5    IF NOT DBMS_UTILITY.WAIT_ON_PENDING_DML(Tables  => 'Contacts_Table',
  6  					       timeout => timeout,
  7  					       scn     => scn)
  8    THEN
  9  	 RAISE_APPLICATION_ERROR(-20000,
 10  	  'Wait_On_Pending_DML() timed out. CETs were enabled before SCN: '||SCN);
 11    END IF;
 12  END;
 13  /

PL/SQL procedure successfully completed.

SQL> 

Once the waiting is over the cross edition trigger can be fired using an update statement that doesn't really modify anything; the code below, using the DBMS_SQL package to parse and execute the required DML statement and execute the forward cross-edition trigger written in a prior step, populates the new table:

  
SQL> 
SQL> -- 21.Execute cross-edition trigger to populate the new table
SQL> 
SQL> DECLARE
  2    c NUMBER := DBMS_SQL.OPEN_CURSOR();
  3    x NUMBER;
  4  BEGIN
  5    DBMS_SQL.PARSE(
  6  	 c			    => c,
  7  	 Language_Flag		    => DBMS_SQL.NATIVE,
  8  	 Statement		    => 'UPDATE Contacts_Table SET ID = ID',
  9  	 Apply_Crossedition_Trigger => 'Contacts_Fwd_Xed'
 10    );
 11    x := DBMS_SQL.EXECUTE(c);
 12    DBMS_SQL.CLOSE_CURSOR(c);
 13    COMMIT;
 14  END;
 15  /

PL/SQL procedure successfully completed.

SQL> 

It's time to check the data in the new table to verify the required transforms are completed successfully:

  
SQL> 
SQL> -- 22.Format columns for readability:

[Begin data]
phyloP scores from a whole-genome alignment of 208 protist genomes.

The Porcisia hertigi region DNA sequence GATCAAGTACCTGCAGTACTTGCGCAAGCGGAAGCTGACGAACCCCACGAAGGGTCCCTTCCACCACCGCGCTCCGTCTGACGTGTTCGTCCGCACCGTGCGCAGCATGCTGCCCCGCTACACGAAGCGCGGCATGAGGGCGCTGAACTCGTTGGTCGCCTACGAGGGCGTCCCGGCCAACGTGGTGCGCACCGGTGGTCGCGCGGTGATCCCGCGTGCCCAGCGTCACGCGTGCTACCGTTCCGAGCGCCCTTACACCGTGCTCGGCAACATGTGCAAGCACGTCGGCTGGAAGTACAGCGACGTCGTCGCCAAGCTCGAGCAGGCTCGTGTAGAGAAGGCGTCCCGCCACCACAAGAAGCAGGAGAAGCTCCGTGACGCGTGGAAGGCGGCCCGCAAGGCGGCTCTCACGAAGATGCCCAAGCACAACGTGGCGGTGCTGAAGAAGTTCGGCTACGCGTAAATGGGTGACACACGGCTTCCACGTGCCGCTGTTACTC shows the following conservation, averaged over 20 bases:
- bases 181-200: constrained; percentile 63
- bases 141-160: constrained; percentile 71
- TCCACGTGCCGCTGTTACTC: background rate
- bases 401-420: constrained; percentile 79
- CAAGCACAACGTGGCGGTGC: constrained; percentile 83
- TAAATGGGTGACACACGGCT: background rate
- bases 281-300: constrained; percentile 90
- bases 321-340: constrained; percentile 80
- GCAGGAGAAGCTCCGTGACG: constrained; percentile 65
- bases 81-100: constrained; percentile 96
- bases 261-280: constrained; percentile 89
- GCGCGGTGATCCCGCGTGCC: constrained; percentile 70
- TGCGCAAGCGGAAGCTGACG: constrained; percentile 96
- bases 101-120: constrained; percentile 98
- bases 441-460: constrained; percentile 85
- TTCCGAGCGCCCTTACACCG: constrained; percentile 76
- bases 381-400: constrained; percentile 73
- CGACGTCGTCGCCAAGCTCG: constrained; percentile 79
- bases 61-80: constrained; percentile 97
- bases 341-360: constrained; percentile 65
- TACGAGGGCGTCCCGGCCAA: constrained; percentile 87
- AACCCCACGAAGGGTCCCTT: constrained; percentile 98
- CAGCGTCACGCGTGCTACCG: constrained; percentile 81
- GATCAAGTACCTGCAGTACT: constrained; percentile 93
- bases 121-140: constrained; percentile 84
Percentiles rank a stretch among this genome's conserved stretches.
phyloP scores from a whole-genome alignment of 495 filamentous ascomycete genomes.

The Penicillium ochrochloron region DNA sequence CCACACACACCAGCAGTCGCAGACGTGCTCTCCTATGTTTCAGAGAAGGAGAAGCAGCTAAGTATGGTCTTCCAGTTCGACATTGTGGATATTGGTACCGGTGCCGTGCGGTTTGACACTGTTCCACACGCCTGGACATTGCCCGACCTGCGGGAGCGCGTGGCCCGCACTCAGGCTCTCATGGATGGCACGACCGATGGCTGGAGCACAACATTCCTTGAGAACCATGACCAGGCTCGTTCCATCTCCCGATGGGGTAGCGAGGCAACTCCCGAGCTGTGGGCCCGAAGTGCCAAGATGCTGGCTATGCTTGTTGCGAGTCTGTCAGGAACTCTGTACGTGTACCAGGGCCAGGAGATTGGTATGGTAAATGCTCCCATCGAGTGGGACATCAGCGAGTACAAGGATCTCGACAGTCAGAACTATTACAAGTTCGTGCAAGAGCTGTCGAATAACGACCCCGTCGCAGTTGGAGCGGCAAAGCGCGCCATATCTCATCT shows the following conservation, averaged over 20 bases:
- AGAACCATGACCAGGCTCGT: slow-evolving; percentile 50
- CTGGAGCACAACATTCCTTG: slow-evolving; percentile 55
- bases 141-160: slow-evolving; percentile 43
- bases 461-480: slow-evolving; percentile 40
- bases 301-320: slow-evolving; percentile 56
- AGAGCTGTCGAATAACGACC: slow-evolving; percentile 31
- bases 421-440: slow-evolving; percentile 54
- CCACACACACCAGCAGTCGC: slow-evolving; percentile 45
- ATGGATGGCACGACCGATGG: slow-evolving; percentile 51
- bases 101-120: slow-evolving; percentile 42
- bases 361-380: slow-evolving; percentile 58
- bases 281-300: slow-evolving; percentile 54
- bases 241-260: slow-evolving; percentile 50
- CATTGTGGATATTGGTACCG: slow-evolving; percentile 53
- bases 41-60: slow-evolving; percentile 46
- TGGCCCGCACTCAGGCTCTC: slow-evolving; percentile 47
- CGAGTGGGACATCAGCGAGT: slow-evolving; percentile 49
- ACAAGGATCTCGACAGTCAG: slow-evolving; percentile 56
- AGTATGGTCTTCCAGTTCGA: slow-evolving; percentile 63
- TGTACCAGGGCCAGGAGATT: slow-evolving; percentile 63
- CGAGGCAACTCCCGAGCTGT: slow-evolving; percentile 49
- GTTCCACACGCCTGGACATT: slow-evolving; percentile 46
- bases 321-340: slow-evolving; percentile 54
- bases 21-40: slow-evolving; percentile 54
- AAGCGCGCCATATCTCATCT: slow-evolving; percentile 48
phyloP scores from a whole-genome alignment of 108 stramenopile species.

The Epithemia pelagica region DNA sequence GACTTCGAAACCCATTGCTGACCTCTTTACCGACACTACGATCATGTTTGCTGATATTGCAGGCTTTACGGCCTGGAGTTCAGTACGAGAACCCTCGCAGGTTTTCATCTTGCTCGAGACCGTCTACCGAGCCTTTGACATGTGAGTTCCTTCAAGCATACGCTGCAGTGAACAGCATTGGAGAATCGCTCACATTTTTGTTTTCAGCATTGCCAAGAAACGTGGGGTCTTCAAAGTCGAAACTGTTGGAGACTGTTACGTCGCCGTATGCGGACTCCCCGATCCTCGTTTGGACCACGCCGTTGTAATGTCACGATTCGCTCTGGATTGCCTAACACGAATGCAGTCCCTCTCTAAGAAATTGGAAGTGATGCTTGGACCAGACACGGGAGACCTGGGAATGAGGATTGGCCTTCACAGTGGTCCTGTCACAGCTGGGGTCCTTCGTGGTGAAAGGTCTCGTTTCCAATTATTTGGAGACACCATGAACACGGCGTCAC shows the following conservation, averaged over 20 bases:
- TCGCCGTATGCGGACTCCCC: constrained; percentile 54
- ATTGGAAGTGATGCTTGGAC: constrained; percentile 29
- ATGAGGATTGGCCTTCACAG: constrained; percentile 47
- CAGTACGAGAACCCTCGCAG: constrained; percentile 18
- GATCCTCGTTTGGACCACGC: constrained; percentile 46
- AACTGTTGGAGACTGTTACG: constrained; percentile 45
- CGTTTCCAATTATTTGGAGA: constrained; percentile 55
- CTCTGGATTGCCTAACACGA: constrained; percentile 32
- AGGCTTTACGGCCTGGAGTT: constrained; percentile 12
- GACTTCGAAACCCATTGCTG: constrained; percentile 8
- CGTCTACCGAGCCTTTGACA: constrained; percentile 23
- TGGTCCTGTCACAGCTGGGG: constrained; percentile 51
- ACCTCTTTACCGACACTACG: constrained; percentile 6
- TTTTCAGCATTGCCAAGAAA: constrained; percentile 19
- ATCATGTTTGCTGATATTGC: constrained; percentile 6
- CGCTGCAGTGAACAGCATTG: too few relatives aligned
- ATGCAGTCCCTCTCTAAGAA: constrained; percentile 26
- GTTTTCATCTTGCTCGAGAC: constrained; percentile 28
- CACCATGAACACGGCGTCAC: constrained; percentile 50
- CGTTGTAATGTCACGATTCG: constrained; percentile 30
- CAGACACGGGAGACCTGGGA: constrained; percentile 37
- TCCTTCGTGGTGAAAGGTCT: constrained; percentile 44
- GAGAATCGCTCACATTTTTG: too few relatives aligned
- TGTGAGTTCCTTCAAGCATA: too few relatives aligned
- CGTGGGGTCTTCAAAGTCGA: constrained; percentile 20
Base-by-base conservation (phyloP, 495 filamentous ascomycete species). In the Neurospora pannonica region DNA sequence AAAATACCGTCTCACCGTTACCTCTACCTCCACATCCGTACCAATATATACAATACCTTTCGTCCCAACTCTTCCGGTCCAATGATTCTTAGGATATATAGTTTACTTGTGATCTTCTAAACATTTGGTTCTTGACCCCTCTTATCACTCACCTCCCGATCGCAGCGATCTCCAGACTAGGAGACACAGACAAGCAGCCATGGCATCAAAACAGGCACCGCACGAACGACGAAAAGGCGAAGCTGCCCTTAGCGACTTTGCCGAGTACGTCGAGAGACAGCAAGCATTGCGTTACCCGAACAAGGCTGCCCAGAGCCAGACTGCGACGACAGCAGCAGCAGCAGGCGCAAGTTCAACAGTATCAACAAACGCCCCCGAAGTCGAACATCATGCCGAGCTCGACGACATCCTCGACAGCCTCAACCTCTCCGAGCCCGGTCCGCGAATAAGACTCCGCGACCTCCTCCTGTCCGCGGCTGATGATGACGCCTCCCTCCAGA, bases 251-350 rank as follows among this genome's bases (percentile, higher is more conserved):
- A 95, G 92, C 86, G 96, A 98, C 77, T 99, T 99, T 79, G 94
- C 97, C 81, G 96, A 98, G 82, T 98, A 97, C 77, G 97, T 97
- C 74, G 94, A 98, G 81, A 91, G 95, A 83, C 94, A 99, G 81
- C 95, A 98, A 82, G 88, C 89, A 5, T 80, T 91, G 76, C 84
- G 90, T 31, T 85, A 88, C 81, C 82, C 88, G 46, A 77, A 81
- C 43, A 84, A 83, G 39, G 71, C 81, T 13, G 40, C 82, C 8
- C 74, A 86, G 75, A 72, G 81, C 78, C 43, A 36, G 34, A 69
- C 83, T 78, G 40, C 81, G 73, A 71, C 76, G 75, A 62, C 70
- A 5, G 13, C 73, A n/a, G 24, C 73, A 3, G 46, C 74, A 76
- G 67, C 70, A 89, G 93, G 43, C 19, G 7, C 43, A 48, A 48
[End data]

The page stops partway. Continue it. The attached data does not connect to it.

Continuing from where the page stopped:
SQL> 
SQL> column ID format 999
SQL> column Last_Name format A15
SQL> column First_Name format A15
SQL> column Country_Code format A12
SQL> column Phone_Number format A12
SQL> 
SQL> -- 23.Query:
SQL> 
SQL> SELECT * FROM Contacts
  2  ORDER BY Last_Name;

  ID FIRST_NAME      LAST_NAME       COUNTRY_CODE PHONE_NUMBER
---- --------------- --------------- ------------ ------------
 174 Ellen           Abel            +44          1644-429267
 166 Sundar          Ande            +44          1346-629268
 130 Mozhe           Atkinson        +1           650-124-6234
 105 David           Austin          +1           590-423-4569
 204 Hermann         Baer            +1           515-123-8888
 116 Shelli          Baida           +1           515-127-4563
 167 Amit            Banda           +44          1346-729268
 172 Elizabeth       Bates           +44          1343-529268
 192 Sarah           Bell            +1           650-501-1876